Pa. announces position regarding New York City reservoir releases into Delaware River

Harrisburg, PA – The
Pennsylvania Fish and Boat Commission recently announced the
release of a fisheries recommendation for management of water
released to Delaware River tributaries from New York City water
supply reservoirs.  

The recommendation
focuses on the Delaware River and its tributaries, the East Branch,
West Branch and Neversink rivers where New York City reservoirs are
located.  

“We worked closely
with the New York state Department of Environmental Conservation in
the development of this position and believe it is a strong
statement for sound aquatic resource management which, if
implemented, will be a significant step forward in managing
Delaware River water for down-basin uses,” said Leroy Young,
director of the agency’s Bureau of Fisheries.

“We are pleased that
the recommendation is protective of the upper Delaware River
mainstem, which is a priority for Pennsylvania, as well as the
tributaries.”  

The report,
entitled Recommended Improvements to the Flexible Flow
Management Program for Coldwater Ecosystem Protection in the
Delaware River Tailwaters, was completed on Jan. 12, and is a
collaborative effort by both fishery agencies.

Over the past 50
years, water management in the Delaware River has been regulated by
a 1954 U. S. Supreme Court decree. Subsequent management decisions
have been made unanimously by parties to the decree that include
New York City, New York state, Pennsylvania, New Jersey and
Delaware. 

The Delaware River
Basin Commission, comprised of the basin states and a federal
government representative, has additional interstate water
management responsibilities under an interstate compact. The newly
released fisheries position calls for improvements in the flexible
flow management program that manages reservoir releases and expires
in 2011.

The fisheries report
sets management objectives and levels of protection for fisheries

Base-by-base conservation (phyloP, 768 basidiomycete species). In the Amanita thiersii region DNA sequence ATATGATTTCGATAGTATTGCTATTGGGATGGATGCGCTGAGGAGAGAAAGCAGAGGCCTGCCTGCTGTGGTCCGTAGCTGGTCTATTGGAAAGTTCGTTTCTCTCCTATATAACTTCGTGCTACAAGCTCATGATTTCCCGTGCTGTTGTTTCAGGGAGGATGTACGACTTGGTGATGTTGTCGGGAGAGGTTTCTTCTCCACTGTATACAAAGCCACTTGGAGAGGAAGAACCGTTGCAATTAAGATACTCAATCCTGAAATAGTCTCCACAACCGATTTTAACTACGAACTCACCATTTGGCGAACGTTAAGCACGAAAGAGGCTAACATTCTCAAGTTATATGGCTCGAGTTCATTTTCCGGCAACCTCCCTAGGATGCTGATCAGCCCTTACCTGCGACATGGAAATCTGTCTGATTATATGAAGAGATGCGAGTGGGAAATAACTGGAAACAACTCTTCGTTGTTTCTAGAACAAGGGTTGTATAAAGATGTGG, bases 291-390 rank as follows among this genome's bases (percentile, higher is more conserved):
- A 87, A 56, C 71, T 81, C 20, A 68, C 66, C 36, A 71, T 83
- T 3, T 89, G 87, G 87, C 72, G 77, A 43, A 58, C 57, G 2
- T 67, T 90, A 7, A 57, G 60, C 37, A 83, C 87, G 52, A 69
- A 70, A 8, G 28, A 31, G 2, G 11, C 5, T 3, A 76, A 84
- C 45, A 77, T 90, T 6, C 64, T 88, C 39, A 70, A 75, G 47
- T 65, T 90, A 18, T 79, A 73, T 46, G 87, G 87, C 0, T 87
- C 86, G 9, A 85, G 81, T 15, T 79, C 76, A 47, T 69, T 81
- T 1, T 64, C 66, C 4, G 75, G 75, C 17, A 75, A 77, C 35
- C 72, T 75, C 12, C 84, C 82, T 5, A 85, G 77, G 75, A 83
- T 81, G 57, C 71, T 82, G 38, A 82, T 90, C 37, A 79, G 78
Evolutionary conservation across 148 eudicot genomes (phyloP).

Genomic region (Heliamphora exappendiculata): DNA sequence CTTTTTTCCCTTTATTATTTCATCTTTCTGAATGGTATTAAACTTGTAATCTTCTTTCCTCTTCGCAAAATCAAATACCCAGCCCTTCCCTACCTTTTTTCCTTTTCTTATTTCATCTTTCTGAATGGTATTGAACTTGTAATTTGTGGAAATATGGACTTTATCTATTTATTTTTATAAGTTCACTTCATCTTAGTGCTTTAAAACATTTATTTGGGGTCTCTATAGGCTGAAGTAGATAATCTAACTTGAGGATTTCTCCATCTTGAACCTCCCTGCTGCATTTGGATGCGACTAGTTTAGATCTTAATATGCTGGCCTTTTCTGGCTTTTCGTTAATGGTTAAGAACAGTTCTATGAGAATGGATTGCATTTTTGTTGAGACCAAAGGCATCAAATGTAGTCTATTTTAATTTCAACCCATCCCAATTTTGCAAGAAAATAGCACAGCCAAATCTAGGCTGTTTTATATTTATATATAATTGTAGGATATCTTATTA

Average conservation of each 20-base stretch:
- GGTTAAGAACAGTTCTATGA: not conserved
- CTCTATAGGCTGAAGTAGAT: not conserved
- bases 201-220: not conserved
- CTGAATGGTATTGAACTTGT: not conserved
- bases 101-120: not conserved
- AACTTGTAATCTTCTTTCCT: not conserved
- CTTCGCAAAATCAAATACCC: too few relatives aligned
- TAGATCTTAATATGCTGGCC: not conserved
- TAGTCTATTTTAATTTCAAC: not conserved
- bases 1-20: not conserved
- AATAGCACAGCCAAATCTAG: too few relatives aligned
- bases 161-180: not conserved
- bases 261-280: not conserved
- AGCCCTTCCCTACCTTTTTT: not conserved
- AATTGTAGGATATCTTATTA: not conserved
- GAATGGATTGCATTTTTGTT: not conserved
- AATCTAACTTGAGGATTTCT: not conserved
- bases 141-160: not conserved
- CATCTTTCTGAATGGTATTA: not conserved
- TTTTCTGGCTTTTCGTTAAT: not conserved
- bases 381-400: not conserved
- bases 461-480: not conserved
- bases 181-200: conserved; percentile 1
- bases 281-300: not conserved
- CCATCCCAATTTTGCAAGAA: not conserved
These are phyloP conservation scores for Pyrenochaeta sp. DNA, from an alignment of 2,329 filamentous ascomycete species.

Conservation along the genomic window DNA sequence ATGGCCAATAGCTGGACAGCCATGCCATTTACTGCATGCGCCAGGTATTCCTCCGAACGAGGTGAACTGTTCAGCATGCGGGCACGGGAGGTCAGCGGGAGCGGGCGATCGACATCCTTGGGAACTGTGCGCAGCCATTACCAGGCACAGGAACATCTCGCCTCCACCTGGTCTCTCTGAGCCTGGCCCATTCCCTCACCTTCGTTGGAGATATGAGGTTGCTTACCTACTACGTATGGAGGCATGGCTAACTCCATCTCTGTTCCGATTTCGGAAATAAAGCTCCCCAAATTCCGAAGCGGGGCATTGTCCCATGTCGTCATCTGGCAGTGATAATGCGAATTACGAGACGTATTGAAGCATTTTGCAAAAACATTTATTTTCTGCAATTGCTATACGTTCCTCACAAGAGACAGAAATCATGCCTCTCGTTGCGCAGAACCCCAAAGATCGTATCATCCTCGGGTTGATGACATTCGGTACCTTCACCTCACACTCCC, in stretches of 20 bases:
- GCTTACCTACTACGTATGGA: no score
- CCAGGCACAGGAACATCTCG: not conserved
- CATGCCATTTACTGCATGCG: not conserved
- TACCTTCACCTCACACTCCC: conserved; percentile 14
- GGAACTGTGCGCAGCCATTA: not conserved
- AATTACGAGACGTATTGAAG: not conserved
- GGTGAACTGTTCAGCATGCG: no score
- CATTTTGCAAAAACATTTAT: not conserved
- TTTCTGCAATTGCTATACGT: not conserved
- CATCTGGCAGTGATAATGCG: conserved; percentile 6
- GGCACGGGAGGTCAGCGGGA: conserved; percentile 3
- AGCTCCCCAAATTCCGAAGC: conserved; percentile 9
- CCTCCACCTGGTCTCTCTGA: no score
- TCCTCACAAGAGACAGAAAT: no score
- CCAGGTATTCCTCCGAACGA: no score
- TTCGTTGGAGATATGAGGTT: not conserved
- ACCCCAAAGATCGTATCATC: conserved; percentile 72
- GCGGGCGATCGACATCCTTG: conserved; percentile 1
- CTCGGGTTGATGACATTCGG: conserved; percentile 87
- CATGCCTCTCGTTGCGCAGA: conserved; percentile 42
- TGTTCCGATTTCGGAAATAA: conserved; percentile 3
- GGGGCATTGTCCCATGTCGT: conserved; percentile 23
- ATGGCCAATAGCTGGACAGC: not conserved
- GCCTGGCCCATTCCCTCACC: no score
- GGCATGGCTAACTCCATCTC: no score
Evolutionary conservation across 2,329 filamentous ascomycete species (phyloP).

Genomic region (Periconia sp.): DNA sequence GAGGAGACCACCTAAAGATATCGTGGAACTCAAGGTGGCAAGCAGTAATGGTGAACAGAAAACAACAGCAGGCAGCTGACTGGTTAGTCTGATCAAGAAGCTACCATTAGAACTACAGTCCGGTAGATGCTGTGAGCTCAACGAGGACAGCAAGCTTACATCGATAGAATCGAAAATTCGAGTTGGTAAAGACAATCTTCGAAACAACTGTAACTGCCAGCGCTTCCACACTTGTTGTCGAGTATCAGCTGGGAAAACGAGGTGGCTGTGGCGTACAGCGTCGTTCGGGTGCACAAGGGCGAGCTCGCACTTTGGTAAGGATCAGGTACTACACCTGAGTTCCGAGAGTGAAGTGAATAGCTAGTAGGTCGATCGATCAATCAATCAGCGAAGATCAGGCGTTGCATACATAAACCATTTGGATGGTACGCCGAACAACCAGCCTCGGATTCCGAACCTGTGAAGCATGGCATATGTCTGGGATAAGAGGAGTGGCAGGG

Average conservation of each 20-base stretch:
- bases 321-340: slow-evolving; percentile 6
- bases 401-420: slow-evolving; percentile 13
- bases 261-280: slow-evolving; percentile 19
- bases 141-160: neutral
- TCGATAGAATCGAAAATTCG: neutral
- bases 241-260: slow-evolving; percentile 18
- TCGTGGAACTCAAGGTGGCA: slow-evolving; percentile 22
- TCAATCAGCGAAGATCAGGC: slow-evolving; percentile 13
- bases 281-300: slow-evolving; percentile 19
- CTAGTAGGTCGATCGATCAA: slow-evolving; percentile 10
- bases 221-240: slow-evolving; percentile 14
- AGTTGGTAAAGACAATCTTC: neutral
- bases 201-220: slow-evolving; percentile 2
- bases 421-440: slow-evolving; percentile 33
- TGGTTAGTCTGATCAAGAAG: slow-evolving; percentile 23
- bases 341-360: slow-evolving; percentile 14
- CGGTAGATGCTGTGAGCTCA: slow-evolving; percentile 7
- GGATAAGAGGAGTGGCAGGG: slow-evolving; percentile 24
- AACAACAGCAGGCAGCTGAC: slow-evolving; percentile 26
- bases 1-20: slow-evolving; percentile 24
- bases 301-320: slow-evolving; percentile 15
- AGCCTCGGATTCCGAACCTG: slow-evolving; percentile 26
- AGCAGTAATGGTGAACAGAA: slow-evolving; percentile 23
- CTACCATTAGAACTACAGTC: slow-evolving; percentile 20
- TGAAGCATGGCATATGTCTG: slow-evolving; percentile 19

in various tributary and Delaware River segments downstream from
water supply reservoirs. Reservoir-release scenarios and a recent
10-year record of New York City water supply needs were used as
inputs into the operational analysis and simulation of integrated
systems computer model. 

The model generated
stream flow and reservoir storage information.  These outputs were
used with a second computer tool to predict fish habitat available
for trout and other coldwater species in various seasons. The
federally endangered dwarfwedge mussel was also
considered.  

The fisheries
recommendation is condensed to a table of reservoir releases from
Cannonsville, Pepacton and Neversink reservoirs that modifies the
current fow model to better support cold water ecosystems
downstream of the reservoirs to the town of Callicoon. The majority
of flow supporting Delaware fisheries is released from Cannonsville
reservoir into the West Branch, and the fisheries recommendation
calls for 1.35 to two times the existing flow in the summer and
winter when reservoirs are relatively full. 

Young reports that
trout-spawning and incubation habitat, adult-trout habitat, and
riffle-dwelling fish habitat all improve significantly under the
recommendation. Summer temperatures should be more favorable for
trout and cold water fishes in the upper Delaware River mainstem.
Dwarf wedgemussels will be protected by the fisheries
proposal. 

Categories: Pennsylvania – Jeff Mulhollem

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